The The Bravest Man In The World
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While most people will remember his horrendous crash at the German Grand Prix in 1976, it is his near-miraculous recovery and relentless push to be the best that mark him out as not only one of the most talented drivers ever but also undoubtedly the bravest. He had little time for nostalgia and self-pity so to honor his life we focus on his impressive list of achievements both on and off the track.
Since 1945, EBONY magazine has shined a spotlight on the worlds of Black people in America and worldwide. Our commitment to showcasing the best and brightest as well as highlighting disparities in Black life has been, and will always be, cornerstone to EBONY.
Field Marshal Douglas Haig, head of the British forces on the 'western front' during WWI, described Father Francis Browne as the bravest man I ever met." Not many people know that "Father Browne of The Titanic" went on to serve with great distinction during the First World War. In 1916 Father Francis Browne joined the British Army as a Jesuit chaplain. He served for most of the war with the Irish Guards at the front in the trenches and on the battlefields of Flanders.
In 1950, the men in his POW camp simply knew him as "padre." A fellow POW has referred to the padre as the bravest man he ever knew and even "God's man." It may be called the "forgotten war," but those who knew the padre have ensured his name is remembered by all.
"I was enlisted, so I knew of Father out on the front lines," said Robert McGreevy, Korean War veteran and former prisoner of war. "Bullets were flying everywhere, but he still went out and took care of the dying. He was the bravest man I ever knew."
Despite Kapaun being buried at the camp and classified as unaccounted-for for decades, his story left that camp by way of the survivors. They shared his story as often as they could and told the world how their lives were saved because of him.
In the meantime, the Kapaun family is honored to escort him home to Kansas and give him the honorable burial he so deserves. As a true testament to his impact on the world, several thousand seats were reserved for those who wanted to honor Kapaun at the Sept. 29 funeral in Wichita. It's a ceremony that the now 90-year-old McGreevy said he would walk all the way from Maryland to attend.
And so it is with The Bravest Man in the Universe, an album that sounds like 2012 as much as it sounds like Womack: the rhythms belong to the modern world, the slow, shimmering grooves undeniably Womack's, as he's been specializing in this sound since the turn of the '70s. Initially, the most bracing elements of The Bravest Man in the Universe are those electronic flourishes from Russell and Albarn and, most of all, the power of Womack's singing. He's showing signs of age -- his voice is etched and weathered -- but he sounds undiminished, both as a vocalist and as a man. This is not a quiet, mournful album about the dying of the light; this is about living in the moment, embracing age and modernity with equal enthusiasm.
None of this troubles Tepper, who knows "it's always something." His perfect blend of resistance and amusement is an inoculation against cynicism in this crazy world. He isn't going out, but you should go get him.
The First Lady. This is such a wonderful time of year. It's a time to honor the story of love and redemption that began 2,000 years ago, a time to see the world through a child's eyes and rediscover the magic all around us, and a time to give thanks for the gifts that bless us every single day.
This holiday season at the White House, we wanted to show our thanks with a very special holiday tribute to some of the strongest, bravest, and most resilient members of our American family, the men and women who wear our country's uniform and the families who support them.
So let's take a moment to give thanks for their service, for their families' service, for our veterans' service. And let's say a prayer for all our troops standing post all over the world, especially our brave men and women who are in Afghanistan and serving, even as we speak, in harm's way to protect the freedoms and security we hold so dear.
We live in an era of statue removal. Meanwhile the largest mountain carving in the world is under construction in the Black Hills of South Dakota just 17 miles from Mount Rushmore. The final carving will be 640 feet long and more than 50 stories high. The subject of that carving? Crazy Horse.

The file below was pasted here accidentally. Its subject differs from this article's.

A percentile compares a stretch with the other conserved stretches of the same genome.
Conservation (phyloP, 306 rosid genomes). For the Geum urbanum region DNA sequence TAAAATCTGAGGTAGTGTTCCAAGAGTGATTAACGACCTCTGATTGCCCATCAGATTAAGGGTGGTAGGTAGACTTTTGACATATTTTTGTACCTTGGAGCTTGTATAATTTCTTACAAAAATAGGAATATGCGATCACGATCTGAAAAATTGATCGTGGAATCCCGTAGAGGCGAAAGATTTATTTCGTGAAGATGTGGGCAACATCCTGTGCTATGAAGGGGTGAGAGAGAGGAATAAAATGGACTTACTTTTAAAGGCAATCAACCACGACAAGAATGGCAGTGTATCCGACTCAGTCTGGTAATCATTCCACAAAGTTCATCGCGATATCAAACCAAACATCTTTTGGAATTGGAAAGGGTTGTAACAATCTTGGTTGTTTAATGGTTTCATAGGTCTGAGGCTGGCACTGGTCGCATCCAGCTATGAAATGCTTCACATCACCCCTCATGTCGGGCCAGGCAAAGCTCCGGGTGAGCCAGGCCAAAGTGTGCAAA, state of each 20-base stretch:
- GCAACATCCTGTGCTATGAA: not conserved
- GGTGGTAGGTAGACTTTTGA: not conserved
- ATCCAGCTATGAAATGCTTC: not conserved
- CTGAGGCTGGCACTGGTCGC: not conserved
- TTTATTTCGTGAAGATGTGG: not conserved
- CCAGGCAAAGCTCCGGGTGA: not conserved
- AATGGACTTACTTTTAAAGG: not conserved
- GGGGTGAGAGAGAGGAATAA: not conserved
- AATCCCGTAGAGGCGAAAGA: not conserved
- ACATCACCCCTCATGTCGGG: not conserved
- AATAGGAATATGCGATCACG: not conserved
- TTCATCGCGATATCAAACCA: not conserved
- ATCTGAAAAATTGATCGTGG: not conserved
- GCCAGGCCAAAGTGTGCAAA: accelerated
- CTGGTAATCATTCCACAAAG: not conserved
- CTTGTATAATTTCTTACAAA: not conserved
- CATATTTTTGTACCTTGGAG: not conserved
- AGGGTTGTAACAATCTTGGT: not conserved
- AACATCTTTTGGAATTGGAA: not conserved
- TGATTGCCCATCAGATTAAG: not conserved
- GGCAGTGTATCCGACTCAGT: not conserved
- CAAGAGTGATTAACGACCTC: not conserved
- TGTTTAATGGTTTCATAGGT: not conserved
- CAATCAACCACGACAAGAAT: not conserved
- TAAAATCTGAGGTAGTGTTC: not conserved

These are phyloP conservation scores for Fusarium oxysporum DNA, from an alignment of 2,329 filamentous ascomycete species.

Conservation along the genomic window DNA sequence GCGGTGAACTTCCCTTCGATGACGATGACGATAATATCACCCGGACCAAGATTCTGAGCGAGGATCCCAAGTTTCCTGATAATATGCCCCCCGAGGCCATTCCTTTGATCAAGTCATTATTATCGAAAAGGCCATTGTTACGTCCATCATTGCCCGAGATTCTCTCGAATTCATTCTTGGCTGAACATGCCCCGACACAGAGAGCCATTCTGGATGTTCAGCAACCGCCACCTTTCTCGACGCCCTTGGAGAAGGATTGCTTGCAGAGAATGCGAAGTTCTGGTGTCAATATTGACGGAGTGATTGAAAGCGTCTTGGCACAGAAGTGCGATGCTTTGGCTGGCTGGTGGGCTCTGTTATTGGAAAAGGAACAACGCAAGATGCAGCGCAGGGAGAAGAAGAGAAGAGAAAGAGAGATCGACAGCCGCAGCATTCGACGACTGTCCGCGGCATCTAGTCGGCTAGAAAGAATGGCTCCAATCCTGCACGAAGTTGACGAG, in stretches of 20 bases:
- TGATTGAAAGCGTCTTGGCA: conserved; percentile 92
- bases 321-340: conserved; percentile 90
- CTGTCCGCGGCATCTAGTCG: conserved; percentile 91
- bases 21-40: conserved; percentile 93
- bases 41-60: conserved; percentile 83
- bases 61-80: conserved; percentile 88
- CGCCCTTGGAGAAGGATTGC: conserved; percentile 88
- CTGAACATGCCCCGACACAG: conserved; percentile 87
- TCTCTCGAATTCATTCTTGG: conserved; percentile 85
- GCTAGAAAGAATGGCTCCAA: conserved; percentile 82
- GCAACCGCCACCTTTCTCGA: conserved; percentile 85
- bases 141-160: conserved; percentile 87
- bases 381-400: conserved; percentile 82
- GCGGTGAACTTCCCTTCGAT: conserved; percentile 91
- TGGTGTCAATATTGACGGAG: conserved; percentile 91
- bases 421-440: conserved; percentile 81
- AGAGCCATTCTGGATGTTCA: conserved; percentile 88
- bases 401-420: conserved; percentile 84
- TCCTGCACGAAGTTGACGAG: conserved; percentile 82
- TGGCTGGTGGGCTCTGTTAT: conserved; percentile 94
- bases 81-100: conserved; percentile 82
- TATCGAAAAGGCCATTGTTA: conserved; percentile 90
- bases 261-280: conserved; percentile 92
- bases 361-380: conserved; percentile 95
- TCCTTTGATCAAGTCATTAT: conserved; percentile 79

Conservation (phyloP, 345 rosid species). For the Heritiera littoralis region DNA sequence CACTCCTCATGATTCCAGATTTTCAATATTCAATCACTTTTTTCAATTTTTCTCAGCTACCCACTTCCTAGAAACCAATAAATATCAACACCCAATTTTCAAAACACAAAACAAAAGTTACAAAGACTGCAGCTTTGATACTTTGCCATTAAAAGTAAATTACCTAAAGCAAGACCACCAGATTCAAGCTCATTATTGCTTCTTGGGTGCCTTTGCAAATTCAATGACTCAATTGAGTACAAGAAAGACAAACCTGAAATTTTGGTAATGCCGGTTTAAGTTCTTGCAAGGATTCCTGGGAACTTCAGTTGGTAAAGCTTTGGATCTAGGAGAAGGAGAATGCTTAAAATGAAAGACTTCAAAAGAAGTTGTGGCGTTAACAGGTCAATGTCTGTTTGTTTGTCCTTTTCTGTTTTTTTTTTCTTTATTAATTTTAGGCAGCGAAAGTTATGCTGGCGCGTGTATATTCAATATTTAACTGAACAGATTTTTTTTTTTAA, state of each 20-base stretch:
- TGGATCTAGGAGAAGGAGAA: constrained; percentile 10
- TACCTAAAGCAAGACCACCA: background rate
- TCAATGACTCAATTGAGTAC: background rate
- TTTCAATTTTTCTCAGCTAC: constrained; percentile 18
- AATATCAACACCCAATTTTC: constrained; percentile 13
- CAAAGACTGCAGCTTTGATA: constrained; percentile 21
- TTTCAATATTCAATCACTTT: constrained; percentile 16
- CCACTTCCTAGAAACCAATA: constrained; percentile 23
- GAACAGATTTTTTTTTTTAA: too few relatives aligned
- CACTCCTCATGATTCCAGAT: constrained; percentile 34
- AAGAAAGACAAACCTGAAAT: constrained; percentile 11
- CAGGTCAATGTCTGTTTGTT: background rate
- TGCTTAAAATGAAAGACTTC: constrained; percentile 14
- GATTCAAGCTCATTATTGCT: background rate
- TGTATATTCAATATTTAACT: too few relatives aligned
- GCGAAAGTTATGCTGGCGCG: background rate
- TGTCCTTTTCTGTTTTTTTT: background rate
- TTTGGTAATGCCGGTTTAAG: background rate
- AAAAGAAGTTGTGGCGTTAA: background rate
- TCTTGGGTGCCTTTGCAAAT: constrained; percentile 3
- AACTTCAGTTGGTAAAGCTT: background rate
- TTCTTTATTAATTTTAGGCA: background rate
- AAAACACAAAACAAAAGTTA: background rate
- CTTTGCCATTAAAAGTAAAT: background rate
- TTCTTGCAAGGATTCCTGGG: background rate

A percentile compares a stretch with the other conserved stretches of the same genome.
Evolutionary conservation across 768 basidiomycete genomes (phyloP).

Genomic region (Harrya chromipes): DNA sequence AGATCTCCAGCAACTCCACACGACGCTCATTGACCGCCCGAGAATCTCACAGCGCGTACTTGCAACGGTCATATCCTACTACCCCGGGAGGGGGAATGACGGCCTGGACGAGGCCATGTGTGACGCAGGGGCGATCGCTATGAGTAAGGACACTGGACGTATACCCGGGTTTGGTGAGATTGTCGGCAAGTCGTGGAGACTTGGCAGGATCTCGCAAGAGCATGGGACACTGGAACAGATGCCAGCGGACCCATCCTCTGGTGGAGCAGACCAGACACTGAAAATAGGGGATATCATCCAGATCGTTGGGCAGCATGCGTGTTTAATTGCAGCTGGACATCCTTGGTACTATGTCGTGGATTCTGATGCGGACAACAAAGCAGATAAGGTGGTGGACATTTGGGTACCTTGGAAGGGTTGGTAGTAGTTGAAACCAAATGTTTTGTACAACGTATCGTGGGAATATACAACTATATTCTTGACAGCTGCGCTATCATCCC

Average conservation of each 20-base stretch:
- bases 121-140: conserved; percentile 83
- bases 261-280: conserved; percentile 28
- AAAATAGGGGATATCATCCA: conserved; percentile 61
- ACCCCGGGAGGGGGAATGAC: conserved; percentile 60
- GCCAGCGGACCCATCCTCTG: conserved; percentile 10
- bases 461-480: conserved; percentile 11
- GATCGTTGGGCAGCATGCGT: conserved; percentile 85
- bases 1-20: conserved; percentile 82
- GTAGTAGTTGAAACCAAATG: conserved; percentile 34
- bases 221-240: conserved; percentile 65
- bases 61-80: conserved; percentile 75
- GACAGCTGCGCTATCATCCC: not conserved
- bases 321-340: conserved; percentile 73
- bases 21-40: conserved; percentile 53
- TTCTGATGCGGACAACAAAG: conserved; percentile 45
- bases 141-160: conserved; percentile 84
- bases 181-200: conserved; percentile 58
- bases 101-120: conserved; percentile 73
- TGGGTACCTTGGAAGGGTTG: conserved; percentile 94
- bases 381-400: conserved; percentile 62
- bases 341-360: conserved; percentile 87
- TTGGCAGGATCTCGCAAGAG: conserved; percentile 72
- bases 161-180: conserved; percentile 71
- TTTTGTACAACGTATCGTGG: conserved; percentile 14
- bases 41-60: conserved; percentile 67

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President Bush Attends Medal of Honor Ceremony for Woodrow Wilson KeebleEast Room Video Presidential Remarks Audio Photos 2:35 P.M. ESTTHE PRESIDENT:Welcome. Thanks for coming. Mr. Vice President, Mr.Secretary, members of the Dakotan Congressional Delegations, Senator fromAlaska, other members of Congress, Members of my Cabinet, members of theadministration, members of the United States Armed Forces, distinguishedguests: Welcome to the White House.The Medal of Honor is the highest award for valor a President can bestow,and I'm honored recipients of the Medal of Honor have joined us. Thank youfor coming. During my time in office, I've had the privilege of performingthis duty on nine separate occasions. Every ceremony has been inspiring. Many have been joyful.Some have been poignant. But I'm not sure I canremember many ceremonies quite like this one.It's taken nearly 60 years for Master Sergeant Woodrow Wilson Keeble to beawarded the medal he earned on the battlefield in Korea. His nominatingpaperwork was lost, and then it was resubmitted, and then it was lostagain.Then the deadline passed, and Woody and his family were told it wastoo late. Some blamed the bureaucracy for a shameful blunder.Otherssuspected racism: Woody was a full-blooded Sioux Indian. Whatever thereason, the first Sioux to ever receive the Medal of Honor died withoutknowing it was his. A terrible injustice was done to a good man, to hisfamily, and to history. And today we're going to try to set things right.Few people worked harder for this day than Woody's family. I thank themembers who are with us, including his son, Russell, who is accepting thisaward on their behalf, along with his cousin -- a cousin.AUDIENCE MEMBER: Nephew.THE PRESIDENT:Along with his nephew.I want to welcome you here. Thankyou for supporting Woody. Thank you for your understanding, your patienceand, most of all, your persistence.I also offer special thanks to the determined delegations of North andSouth Dakota, including the Governor of North Dakota and the formerGovernor of South Dakota. Woody had ties to both Dakotas. Each stateclaims him as its own.(Laughter.) I think I'm going to stay out of theargument. I want to thank you for carrying Woody's banner to the Pentagon,and to the halls of Congress. You did the right thing.It's easy to understand why so many people argued so passionately for theMedal once you hear the story of what Woody Keeble did. This storyunfolded at an important time in our history. The year was 1951. Theworld was divided by a Cold War. America was under threat and -- somebelieved -- overmatched and out of heart. The great evil of communism wassaid to be the future of the world. It was on the advance in Europe, andin China, and on the Asian peninsula of Korea.On that peninsula, a battle raged between communist forces in the North andthe forces of freedom in the South. And Woody Keeble, a decorated veteranof Guadalcanal, raised his hand to serve his country once again. Woodysaid he volunteered for Korea because, "somebody has to teach those kidshow to fight."And that's exactly what he did. In George Company, hequickly became a mentor, a teacher, and a legend. He was so strong that hecould lift the back of a jeep and spin it around.Some people knew he had been scouted by the Chicago White Sox.He had aheck of an arm, and he threw grenades like a baseball.One soldierremembered the time Woody walked through a mine field, leaving tracks forhis men to follow. Another recalled the time Woody was shot twice in thearm and he kept fighting, without seeming to notice.That fall, Woody's courage was on full display during a major offensivecalled Operation No Man [sic].His company was ordered to take a series ofhills protecting a major enemy supply line. High up in those hills andmanning machine guns were Chinese communist forces. After days offighting, the officers in Woody's company had fallen. Woody assumedcommand of one platoon, then a second, and then a third, until one of thehills was taken, and the enemy fled in wild retreat.That first advance nearly killed him. By the end of the day, Woody hadmore than 83 grenade fragments in his body. He had bleeding wounds in hisarms, chest, and thighs. And yet he still wanted to fight. So after a daywith the medics, he defied the doctor's orders and returned to thebattlefield. And that is where, on October 20, 1951, Master SergeantWoodrow Wilson Keeble made history.Communist forces still held a crucial hill that was the "pearl" of theirdefenses. They had pinned down U.S. forces with a furious assault. Onesoldier said the enemy lobbed so many grenades on American troops that theylooked like a flock of blackbirds in the sky. Allied forces had triedheavy artillery to dislodge the enemy, and nothing seemed to be working. The offensive was failing, and American boys were dying. But our forceshad one advantage: Woody was back, and Woody was some kind of mad.He grabbed grenades and his weapon and climbed that crucial hill alone. Woody climbed hundreds of yards through dirt and rock, with his woundsaching, bullets flying, and grenades falling all around him. As Woodyfirst started off, someone saw him and remarked: "Either he's the bravestsoldier I have ever met, or he's crazy." Soldiers watched in awe as Woodysingle-handedly took out one machine gun nest, and then another. WhenWoody was through, all 16 enemy soldiers were dead, the hill was taken, andthe Allies won the day.Woody Keeble's act of heroism saved many American lives, and earned him apermanent place in his fellow soldiers' hearts. Years later, some of thosetough soldiers' eyes would fill with tears when they saw Woody again. Onesaid: "He was the most respected person I ever knew in my life." Anothersaid: "I would have followed him anywhere." A third said: "He wasawesome." Those brave boys battled tyranny, held the line against acommunist menace, and kept a nation free. And some of them are with ustoday.We are honored to host you at the White House.We thank you foryour courage. We thank you for honoring your comrade in arms.And wethank you for your service to the United States.As the war ended, Woody went back to North Dakota. In some ways, hisreturn was a sad one. Within a few years, his first wife died. He wouldsuffer from numerous affects of the war. A series of strokes paralyzed hisright side and robbed him of his ability to speak. And the wounds hesustained in service to his country would haunt him for the rest of hislife.Yet Woody was not a bitter man. As a member of his family put it: "Woodyloved his country, loved his tribe, and loved God." Woody even found loveagain with a woman named Blossom. Woody may not have been able to speak,but he could still get a message across. He wrote a note asking Blossom tomarry him. She told him she needed some time to think about it. So whileshe was deliberating, Woody put their engagement announcement in thenewspaper. (Laughter.) This is a man who was relentless in love as wellas war. (Laughter.)In his community he was an everyday hero. Even in poor health, he wouldmow lawns for seniors in the summers and help cars out of the snow banks inthe winters. He once picked up a hitchhiker who was down on his luck andlooking for work. Woody wasn't a rich man, but he gave the man $50. Thosewho knew Woody can tell countless stories like this -- one of a greatsoldier who became a Good Samaritan.To his last days, he was a devoted veteran. He proudly wore his uniform atlocal events and parades. Sometimes folks who loved him would see thatuniform and ask him about his missing medal. They felt he was cheated, yetWoddy never complained. See, he believed America was the greatest nationon Earth, even when it made mistakes. And there was never a single day hewasn't proud to have served our country.Woody suffered his eighth -- and final -- stroke in 1982. His son,Russell, took him to the hospital and prayed it wasn't the end. But Woodyknew, and he wasn't afraid. Woodrow Wilson Keeble died in gracefulanonymity, unknown except to the fortunate souls who loved him, and thosewho learned from him. Russell put it this way: "Woody met death with asmile.He taught me how to live, and he taught me how to die."I am pleased that this good and honorable man is finally getting therecognition he deserves. But on behalf of our grateful nation, I deeplyregret that this tribute comes decades too late. Woody will never holdthis Medal in his hands or wear it on his uniform. He will never hear aPresident thank him for his heroism. He will never stand here to see thepride of his friends and loved ones, as I see in their eyes now.But there are some things we can still do for him. We can tell his story. We can honor his memory. And we can follow his lead -- by showing allthose who have followed him on the battlefield the same love and generosityof spirit that Woody showed his country everyday.At the request of the Keeble family and in accordance with the Siouxtradition, two empty chairs have been placed on this stage to representWoody and Blossom and to acknowledge their passing into the spiritualworld.The Sioux have a saying: "The life of a man is a circle." Well,today, we complete Woody Keeble's circle -- from an example to his men toan example for the ages. And if we honor his life and take lessons fromhis good and noble service, then Master Sergeant Woody Keeble will servehis country once again.I want to thank you all for coming. May I ask for God's blessings on youand Woody Keeble and the Keeble family. May God continue to bless ourcountry. And now I ask Mr. Hawkins and Mr. Bluedog to join me. CommanderThompson will read the citation.COMMANDER THOMPSON: The President of the United States of America, in thename of Congress, takes pride in presenting the Medal of Honor to MasterSergeant Woodrow W. Keeble, United States Army, for conspicuous gallantryand intrepidity, at the risk of his life, above and beyond the call ofduty:In action with an armed enemy near Sangsan-ni, Korea, on 20 October, 1951. On that day, Master Sergeant Keeble was an acting platoon leader for thesupport platoon in Company G, 19th Infantry, in the attack on Hill 765, asteep and rugged position that was well defended by the enemy.Leading thesupport platoon, Master Sergeant Keeble saw that the attacking elements hadbecome pinned down on the slope by heavy enemy fire from threewell-fortified and strategically placed enemy positions. With completedisregard for his personal safety, Master Sergeant Keeble dashed forwardand joined the pinned-down platoon. Then, hugging the ground, MasterSergeant Keeble crawled forward alone until he was in close proximity toone of the hostile machine-gun emplacements. Ignoring the heavy fire thatthe crew trained on him, Master Sergeant Keeble activated a grenade andthrew it with great accuracy, successfully destroying the position. Continuing his one-man assault, he moved to the second enemy position anddestroyed it with another grenade. Despite the fact that the enemy troopswere now directing their firepower against him and unleashing a shower ofgrenades in a frantic attempt to stop his advance, he moved forward againstthe third hostile emplacement, and skillfully neutralized the remainingenemy position. As his comrades moved forward to join him, Master SergeantKeeble continued to direct accurate fire against nearby trenches,inflicting heavy casualties on the enemy. Inspired by his courage, CompanyG successfully moved forward and seized its important objective. Theextraordinary courage, selfless service, and devotion to duty displayedthat day by Master Sergeant Keeble was an inspiration to all around him andreflected great credit upon himself, his unit, and the United States Army.(The Medal is presented.) (Applause.)END 2:51 P.M. 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